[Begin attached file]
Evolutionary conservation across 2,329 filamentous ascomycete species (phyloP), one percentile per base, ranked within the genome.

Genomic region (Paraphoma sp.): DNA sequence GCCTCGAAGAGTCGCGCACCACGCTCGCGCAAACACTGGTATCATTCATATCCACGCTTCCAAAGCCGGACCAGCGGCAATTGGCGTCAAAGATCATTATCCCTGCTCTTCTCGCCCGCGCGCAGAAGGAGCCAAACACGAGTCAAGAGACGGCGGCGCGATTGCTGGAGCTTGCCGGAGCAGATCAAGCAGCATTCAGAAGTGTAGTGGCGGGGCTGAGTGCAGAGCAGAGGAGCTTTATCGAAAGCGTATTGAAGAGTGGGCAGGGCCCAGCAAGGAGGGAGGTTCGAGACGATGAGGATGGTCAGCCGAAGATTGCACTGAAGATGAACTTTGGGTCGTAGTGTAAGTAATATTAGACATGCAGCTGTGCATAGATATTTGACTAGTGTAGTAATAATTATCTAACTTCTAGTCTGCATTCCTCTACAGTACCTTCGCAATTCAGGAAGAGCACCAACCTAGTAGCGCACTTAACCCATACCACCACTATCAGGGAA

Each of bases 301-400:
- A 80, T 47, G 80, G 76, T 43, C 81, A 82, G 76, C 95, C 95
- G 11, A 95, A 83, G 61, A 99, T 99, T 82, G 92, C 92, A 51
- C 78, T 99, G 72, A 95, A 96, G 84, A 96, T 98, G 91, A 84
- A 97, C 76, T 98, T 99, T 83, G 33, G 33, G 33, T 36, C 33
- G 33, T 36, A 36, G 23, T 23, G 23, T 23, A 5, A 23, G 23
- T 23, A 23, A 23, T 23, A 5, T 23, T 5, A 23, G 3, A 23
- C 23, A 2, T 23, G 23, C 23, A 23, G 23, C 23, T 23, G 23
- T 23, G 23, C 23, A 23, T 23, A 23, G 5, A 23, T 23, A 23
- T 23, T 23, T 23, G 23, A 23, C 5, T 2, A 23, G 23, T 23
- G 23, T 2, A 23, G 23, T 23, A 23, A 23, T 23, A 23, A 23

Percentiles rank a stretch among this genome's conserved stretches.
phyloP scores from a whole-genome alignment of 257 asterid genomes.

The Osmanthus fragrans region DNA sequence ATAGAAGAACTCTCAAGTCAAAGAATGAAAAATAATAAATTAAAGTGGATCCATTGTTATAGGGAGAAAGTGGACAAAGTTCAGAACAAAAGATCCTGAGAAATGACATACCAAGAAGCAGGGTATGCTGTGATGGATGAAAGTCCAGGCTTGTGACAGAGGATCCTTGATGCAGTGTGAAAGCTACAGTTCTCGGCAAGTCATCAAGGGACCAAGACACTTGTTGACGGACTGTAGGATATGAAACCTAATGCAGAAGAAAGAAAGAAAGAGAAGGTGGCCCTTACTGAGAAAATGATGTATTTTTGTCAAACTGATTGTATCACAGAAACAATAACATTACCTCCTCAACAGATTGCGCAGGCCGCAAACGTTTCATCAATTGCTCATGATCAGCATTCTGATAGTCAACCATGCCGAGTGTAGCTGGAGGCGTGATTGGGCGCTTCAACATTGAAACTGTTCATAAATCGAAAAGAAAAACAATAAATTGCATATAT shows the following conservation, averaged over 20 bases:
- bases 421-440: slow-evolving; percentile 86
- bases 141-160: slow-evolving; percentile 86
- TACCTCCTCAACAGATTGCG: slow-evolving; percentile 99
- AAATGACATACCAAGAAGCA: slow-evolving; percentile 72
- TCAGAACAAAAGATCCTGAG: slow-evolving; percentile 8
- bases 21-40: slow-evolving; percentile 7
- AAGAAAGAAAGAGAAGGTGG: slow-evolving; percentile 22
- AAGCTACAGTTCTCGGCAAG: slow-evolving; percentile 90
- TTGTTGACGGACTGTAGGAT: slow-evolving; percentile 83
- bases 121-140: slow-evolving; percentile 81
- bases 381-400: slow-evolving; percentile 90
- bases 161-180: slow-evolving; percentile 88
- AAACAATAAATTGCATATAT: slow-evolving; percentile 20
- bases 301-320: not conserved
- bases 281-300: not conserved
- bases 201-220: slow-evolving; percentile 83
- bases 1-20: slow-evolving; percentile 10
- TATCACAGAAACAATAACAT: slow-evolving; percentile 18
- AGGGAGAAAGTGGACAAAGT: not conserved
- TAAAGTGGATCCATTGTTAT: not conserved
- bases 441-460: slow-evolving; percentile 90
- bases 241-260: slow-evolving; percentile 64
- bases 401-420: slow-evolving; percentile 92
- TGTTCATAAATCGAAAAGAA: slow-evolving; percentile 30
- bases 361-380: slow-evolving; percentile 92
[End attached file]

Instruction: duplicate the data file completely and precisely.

Evolutionary conservation across 2,329 filamentous ascomycete species (phyloP), one percentile per base, ranked within the genome.

Genomic region (Paraphoma sp.): DNA sequence GCCTCGAAGAGTCGCGCACCACGCTCGCGCAAACACTGGTATCATTCATATCCACGCTTCCAAAGCCGGACCAGCGGCAATTGGCGTCAAAGATCATTATCCCTGCTCTTCTCGCCCGCGCGCAGAAGGAGCCAAACACGAGTCAAGAGACGGCGGCGCGATTGCTGGAGCTTGCCGGAGCAGATCAAGCAGCATTCAGAAGTGTAGTGGCGGGGCTGAGTGCAGAGCAGAGGAGCTTTATCGAAAGCGTATTGAAGAGTGGGCAGGGCCCAGCAAGGAGGGAGGTTCGAGACGATGAGGATGGTCAGCCGAAGATTGCACTGAAGATGAACTTTGGGTCGTAGTGTAAGTAATATTAGACATGCAGCTGTGCATAGATATTTGACTAGTGTAGTAATAATTATCTAACTTCTAGTCTGCATTCCTCTACAGTACCTTCGCAATTCAGGAAGAGCACCAACCTAGTAGCGCACTTAACCCATACCACCACTATCAGGGAA

Each of bases 301-400:
- A 80, T 47, G 80, G 76, T 43, C 81, A 82, G 76, C 95, C 95
- G 11, A 95, A 83, G 61, A 99, T 99, T 82, G 92, C 92, A 51
- C 78, T 99, G 72, A 95, A 96, G 84, A 96, T 98, G 91, A 84
- A 97, C 76, T 98, T 99, T 83, G 33, G 33, G 33, T 36, C 33
- G 33, T 36, A 36, G 23, T 23, G 23, T 23, A 5, A 23, G 23
- T 23, A 23, A 23, T 23, A 5, T 23, T 5, A 23, G 3, A 23
- C 23, A 2, T 23, G 23, C 23, A 23, G 23, C 23, T 23, G 23
- T 23, G 23, C 23, A 23, T 23, A 23, G 5, A 23, T 23, A 23
- T 23, T 23, T 23, G 23, A 23, C 5, T 2, A 23, G 23, T 23
- G 23, T 2, A 23, G 23, T 23, A 23, A 23, T 23, A 23, A 23

Percentiles rank a stretch among this genome's conserved stretches.
phyloP scores from a whole-genome alignment of 257 asterid genomes.

The Osmanthus fragrans region DNA sequence ATAGAAGAACTCTCAAGTCAAAGAATGAAAAATAATAAATTAAAGTGGATCCATTGTTATAGGGAGAAAGTGGACAAAGTTCAGAACAAAAGATCCTGAGAAATGACATACCAAGAAGCAGGGTATGCTGTGATGGATGAAAGTCCAGGCTTGTGACAGAGGATCCTTGATGCAGTGTGAAAGCTACAGTTCTCGGCAAGTCATCAAGGGACCAAGACACTTGTTGACGGACTGTAGGATATGAAACCTAATGCAGAAGAAAGAAAGAAAGAGAAGGTGGCCCTTACTGAGAAAATGATGTATTTTTGTCAAACTGATTGTATCACAGAAACAATAACATTACCTCCTCAACAGATTGCGCAGGCCGCAAACGTTTCATCAATTGCTCATGATCAGCATTCTGATAGTCAACCATGCCGAGTGTAGCTGGAGGCGTGATTGGGCGCTTCAACATTGAAACTGTTCATAAATCGAAAAGAAAAACAATAAATTGCATATAT shows the following conservation, averaged over 20 bases:
- bases 421-440: slow-evolving; percentile 86
- bases 141-160: slow-evolving; percentile 86
- TACCTCCTCAACAGATTGCG: slow-evolving; percentile 99
- AAATGACATACCAAGAAGCA: slow-evolving; percentile 72
- TCAGAACAAAAGATCCTGAG: slow-evolving; percentile 8
- bases 21-40: slow-evolving; percentile 7
- AAGAAAGAAAGAGAAGGTGG: slow-evolving; percentile 22
- AAGCTACAGTTCTCGGCAAG: slow-evolving; percentile 90
- TTGTTGACGGACTGTAGGAT: slow-evolving; percentile 83
- bases 121-140: slow-evolving; percentile 81
- bases 381-400: slow-evolving; percentile 90
- bases 161-180: slow-evolving; percentile 88
- AAACAATAAATTGCATATAT: slow-evolving; percentile 20
- bases 301-320: not conserved
- bases 281-300: not conserved
- bases 201-220: slow-evolving; percentile 83
- bases 1-20: slow-evolving; percentile 10
- TATCACAGAAACAATAACAT: slow-evolving; percentile 18
- AGGGAGAAAGTGGACAAAGT: not conserved
- TAAAGTGGATCCATTGTTAT: not conserved
- bases 441-460: slow-evolving; percentile 90
- bases 241-260: slow-evolving; percentile 64
- bases 401-420: slow-evolving; percentile 92
- TGTTCATAAATCGAAAAGAA: slow-evolving; percentile 30
- bases 361-380: slow-evolving; percentile 92